If you’ve been doing real estate for some time, you’ve likely wondered how to get earnest money back in Florida for your clients. You may have even wondered if a seller can keep their earnest money. We’ve written this article to discuss the ways people have gotten their earnest money back in Florida using various methods, including lawsuits and other remedies.
Information About Earnest Money in Florida
Real estate broker Kim Bregman describes earnest money very well for buyers on her Optima Properties blog: “When you make an offer to purchase Florida real estate, you will include an earnest money deposit. This shows the seller that you’re serious about the offer to purchase the Florida property. The sales contract will dictate who holds the earnest money. Usually, the seller’s agent will deposit the earnest money in a trust or escrow account until closing. At closing, the earnest money is applied to the total purchase price including closing costs.
“In the event that the sale doesn’t close, the sales contract spells out the conditions under which you would forfeit the earnest money. Generally, if the seller meets all the terms of the contract, the seller will keep the earnest money. If the seller doesn’t meet the terms of the contract, you as the buyer receive a total refund of earnest money.”
She closes with an excellent piece of advice for buyers: “Read your sales contract thoroughly and get your questions answered before you complete the offer. If you’re not satisfied with the explanation, seek professional legal counsel. A real estate purchase offer is legally binding and you and the seller are bound by its terms and conditions.”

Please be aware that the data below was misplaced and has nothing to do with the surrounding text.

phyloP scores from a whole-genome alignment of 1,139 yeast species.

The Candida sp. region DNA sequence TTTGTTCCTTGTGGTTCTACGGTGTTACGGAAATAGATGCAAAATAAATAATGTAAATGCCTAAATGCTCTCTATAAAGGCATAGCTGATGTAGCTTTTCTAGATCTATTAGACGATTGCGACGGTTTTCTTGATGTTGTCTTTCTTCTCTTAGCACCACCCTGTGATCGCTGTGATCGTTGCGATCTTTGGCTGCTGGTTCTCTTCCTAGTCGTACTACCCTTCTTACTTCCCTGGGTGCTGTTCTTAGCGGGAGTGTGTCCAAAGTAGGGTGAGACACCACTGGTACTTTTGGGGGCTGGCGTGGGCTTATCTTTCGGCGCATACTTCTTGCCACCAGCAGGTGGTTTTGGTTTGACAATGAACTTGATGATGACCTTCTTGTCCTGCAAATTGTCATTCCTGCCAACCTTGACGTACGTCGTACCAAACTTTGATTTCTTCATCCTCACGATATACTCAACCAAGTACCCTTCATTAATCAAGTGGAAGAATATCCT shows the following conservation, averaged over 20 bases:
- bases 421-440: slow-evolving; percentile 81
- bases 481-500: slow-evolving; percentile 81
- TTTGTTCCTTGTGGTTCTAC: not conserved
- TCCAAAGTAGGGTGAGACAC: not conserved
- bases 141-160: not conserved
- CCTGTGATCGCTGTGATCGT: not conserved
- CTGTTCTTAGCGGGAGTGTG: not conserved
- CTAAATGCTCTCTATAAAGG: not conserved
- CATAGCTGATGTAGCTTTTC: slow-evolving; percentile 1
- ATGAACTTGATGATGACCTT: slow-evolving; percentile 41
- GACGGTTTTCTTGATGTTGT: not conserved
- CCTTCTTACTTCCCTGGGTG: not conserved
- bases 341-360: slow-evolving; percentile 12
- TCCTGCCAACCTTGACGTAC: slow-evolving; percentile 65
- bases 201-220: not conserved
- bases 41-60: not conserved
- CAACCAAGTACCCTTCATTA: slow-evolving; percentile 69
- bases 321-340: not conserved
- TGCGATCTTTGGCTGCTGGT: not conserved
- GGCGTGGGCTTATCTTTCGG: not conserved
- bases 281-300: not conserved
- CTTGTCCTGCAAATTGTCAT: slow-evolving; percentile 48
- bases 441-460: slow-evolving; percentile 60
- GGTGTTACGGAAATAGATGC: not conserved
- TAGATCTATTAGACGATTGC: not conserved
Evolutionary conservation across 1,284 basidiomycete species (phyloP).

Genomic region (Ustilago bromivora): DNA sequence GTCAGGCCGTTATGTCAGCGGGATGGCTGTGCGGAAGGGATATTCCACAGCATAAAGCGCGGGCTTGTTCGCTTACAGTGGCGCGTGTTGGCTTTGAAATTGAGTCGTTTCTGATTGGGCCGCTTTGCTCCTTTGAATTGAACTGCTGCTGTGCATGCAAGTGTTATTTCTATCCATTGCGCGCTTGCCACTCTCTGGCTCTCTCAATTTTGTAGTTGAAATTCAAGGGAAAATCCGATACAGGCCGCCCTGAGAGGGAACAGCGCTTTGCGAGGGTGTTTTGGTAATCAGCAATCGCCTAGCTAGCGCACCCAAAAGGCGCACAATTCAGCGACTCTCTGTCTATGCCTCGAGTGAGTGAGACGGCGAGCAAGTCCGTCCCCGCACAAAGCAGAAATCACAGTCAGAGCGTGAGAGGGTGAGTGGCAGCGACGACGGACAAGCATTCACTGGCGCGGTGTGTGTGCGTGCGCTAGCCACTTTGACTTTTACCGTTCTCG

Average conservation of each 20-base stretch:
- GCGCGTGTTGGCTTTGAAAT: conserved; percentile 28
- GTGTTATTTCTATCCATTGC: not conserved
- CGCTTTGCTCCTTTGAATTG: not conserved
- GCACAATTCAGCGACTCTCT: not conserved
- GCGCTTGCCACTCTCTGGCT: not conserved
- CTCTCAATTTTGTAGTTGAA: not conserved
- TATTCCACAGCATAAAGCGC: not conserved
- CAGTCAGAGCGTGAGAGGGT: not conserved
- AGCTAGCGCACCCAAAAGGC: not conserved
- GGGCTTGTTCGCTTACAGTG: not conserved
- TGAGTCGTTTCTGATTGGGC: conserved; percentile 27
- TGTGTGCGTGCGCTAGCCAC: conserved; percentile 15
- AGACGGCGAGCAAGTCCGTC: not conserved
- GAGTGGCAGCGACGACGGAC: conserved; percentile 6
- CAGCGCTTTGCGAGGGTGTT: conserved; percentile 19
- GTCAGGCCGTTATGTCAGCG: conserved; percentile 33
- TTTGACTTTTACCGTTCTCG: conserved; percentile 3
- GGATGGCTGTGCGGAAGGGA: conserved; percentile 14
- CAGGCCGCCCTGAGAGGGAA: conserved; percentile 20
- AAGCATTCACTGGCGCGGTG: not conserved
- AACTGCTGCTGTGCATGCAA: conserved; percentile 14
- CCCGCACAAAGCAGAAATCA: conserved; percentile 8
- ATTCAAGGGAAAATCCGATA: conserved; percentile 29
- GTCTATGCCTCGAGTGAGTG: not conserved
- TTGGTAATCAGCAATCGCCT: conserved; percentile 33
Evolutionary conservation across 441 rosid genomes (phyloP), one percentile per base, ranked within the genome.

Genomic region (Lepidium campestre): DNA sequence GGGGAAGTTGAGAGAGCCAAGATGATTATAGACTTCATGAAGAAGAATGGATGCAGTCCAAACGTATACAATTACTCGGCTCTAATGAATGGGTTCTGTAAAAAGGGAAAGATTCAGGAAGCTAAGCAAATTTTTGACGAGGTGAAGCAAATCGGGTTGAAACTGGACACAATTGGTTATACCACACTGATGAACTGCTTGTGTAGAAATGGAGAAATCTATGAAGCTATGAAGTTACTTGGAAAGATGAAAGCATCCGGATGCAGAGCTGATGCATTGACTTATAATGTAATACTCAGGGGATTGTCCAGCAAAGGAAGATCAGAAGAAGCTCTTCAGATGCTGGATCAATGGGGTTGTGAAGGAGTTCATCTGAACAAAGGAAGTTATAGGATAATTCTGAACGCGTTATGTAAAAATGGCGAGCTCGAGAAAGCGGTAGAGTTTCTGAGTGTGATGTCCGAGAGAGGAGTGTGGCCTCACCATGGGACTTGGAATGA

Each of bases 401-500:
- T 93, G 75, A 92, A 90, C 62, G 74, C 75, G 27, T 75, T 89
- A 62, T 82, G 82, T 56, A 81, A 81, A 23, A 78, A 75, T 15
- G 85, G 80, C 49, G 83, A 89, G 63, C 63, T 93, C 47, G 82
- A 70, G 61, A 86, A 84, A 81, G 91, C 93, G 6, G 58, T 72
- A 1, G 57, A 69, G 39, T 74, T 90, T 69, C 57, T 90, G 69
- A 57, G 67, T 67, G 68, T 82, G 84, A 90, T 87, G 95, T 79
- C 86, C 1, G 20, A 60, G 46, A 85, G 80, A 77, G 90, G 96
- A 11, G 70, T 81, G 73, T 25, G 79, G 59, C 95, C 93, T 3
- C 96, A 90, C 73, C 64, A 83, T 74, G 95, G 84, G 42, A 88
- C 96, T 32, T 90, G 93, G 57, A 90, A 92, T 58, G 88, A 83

Can Your Buyer Get their EMD Back?
There are several opportunities for buyers to get their earnest money deposits back in Florida. All along the process from contract to close, buyers can “cancel the contract without surrendering earnest money, so long as the buyer submits timely, appropriate notice of the intent to cancel,” states Brandon Sweeney on the blog for Florida-based Sweeney Law.
He regularly handles complex litigation regarding escrow deposit disputes in Florida and goes on to say, “If the deadline has passed and the buyer discovers something else about the house that is objectionable and terminates the contract, the seller will likely have the option to keep the buyer’s earnest money.”
If There’s a Dispute About Earnest Money
After the deadlines have passed, the seller and the buyer need to agree before the money can be distributed. “Generally, the would-be buyer is entitled to the money he or she put down, but the seller can keep the deposit if the buyer fails to adhere to the time frames and terms of the contract,” Brandon Sweeney explains.
“If there is a dispute, the seller and buyer will usually say they are entitled to the money. The escrow agent holding the funds is unable to distribute them until the dispute is resolved. In order to resolve the dispute, parties must refer to the language in the contract. If the buyer defaults, the seller may choose to recover and retain the deposit as agreed-upon liquidated damages, and both parties shall be relieved from further obligations under the contract. Or the seller may proceed in equity to enforce their rights under the contract.”
Lawsuits About Earnest Money in Florida